Saturday, October 04, 2008


A Tale of Two New Yorks

West 18th street, home of the Altman Building, was recently host to two large groups of people. Lined up on the street from west to east were the twitchy, edgy people photographed above. They are what I call the "New York Cerebrals," and they were waiting to get tickets for the New Yorker Festival. You see people like this in most major American cities, but I'd still argue that New York has the highest concentration; these are people who like to think and want to think and value thinking and irony and all that and it was fun to watch them squatting down or leaning against a wall earnestly filling out some kind of questionnaire or debating with strangers in line whom it was best to see at the Festival (and how Palin had performed the previous evening).

Lined up from east to west were a group of women. They were kept in place by tall men dressed in black who, in bearing and more importantly in job function, resembled bouncers. This is because these women were waiting in line to get into the Escada Sample sale. In line were the orthodox Jewish women in hats and skirts, overly tanned emigrees from ex-Soviet countries, anorexic and anti-social fashionistas, teams of Korean and Chinese women and the occasional gay male stylist.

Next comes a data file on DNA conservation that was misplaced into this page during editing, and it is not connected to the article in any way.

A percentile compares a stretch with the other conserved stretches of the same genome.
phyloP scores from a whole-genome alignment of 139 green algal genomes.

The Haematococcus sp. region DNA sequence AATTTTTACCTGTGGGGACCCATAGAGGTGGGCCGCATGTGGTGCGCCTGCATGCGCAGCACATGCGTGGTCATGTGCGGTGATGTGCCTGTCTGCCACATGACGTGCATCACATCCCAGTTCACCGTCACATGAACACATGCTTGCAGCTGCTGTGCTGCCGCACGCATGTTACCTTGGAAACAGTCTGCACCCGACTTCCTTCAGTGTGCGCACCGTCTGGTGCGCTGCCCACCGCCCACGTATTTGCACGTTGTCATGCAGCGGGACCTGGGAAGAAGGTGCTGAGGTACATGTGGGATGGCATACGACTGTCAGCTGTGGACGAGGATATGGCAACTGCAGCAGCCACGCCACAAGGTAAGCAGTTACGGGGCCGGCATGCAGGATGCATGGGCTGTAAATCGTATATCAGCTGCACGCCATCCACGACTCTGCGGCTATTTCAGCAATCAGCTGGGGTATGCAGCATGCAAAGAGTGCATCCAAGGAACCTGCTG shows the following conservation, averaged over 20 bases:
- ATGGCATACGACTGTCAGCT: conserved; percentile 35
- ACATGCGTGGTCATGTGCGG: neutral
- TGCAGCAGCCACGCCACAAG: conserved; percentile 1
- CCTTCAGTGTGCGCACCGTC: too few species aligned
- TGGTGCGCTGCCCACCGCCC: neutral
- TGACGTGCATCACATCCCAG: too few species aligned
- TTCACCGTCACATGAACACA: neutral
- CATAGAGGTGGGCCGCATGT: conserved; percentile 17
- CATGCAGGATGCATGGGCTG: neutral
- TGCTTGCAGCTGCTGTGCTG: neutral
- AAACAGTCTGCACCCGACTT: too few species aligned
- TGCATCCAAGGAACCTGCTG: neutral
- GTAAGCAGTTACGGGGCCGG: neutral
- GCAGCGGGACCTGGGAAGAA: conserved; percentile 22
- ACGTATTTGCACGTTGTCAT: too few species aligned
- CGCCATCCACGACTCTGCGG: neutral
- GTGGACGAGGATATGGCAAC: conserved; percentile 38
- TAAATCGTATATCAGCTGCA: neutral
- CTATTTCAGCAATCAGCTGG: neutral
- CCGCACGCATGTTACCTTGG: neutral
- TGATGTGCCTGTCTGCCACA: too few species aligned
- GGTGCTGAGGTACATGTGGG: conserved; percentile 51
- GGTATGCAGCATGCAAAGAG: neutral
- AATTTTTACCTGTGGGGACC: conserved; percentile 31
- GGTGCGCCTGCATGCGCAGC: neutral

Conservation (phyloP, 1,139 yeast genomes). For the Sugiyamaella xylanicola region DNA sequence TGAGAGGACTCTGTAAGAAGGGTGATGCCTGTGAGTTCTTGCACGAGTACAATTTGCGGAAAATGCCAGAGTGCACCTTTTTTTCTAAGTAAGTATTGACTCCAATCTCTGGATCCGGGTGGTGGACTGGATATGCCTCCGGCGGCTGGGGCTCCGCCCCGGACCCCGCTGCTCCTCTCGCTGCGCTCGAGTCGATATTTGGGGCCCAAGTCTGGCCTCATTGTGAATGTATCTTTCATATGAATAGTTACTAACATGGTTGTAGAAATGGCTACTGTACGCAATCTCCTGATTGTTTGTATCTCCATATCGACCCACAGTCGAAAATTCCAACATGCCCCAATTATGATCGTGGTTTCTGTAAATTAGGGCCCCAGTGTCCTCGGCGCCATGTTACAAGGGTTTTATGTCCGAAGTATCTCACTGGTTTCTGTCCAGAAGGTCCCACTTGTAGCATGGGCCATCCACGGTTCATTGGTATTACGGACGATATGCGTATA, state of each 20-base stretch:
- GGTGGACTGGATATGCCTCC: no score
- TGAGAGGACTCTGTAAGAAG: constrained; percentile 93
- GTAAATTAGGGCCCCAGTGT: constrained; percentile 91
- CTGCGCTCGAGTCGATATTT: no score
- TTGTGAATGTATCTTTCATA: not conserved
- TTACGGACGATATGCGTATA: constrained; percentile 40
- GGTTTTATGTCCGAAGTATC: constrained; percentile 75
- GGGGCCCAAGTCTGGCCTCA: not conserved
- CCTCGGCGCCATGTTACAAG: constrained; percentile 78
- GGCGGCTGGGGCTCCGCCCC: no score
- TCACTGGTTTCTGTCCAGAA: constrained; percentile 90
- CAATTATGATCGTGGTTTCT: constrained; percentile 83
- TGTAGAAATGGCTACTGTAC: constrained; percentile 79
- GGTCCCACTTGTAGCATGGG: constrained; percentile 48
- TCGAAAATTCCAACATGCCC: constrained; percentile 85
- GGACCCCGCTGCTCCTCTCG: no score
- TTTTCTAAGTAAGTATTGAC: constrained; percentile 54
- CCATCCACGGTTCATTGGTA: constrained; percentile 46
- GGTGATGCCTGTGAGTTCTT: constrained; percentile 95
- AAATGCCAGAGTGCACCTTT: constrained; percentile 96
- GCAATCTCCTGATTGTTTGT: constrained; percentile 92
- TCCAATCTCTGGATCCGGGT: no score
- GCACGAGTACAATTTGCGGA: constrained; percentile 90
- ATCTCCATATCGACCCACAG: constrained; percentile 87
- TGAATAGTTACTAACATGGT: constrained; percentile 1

Women were handed tickets with a number; there was to be no cutting in line. Traffic was carefully monitored. Inside, I found the scene to be tamer, though, than in years past when teams of women kept a sharp eye out on a momentarily abandoned and enticing dress in order to "steal" it for a try-on in the dressing room ("Oh, well it's mine now. You weren't paying attention." The stress!) Still, it's best to attend a sample sale of this caliber with wingmen; some of the ex-Soviet block ladies are really tough--tanks in disguise.

The last time we had a recession, the sample sale pickings were very good. I remember a hand-bag designer saying to me in 2001; "there has never been a year of sales quite like this." Clothes had been overproduced, and needed to be liquidated. I'm curious to see how the end of 2008 and the start of 2009 go. I asked two recent acquaintances about the sample sale prospects in New York and they grimaced; they work in manufacturing and aren't looking forward to the downturn. The tough--the sample sale pickers--are ready.

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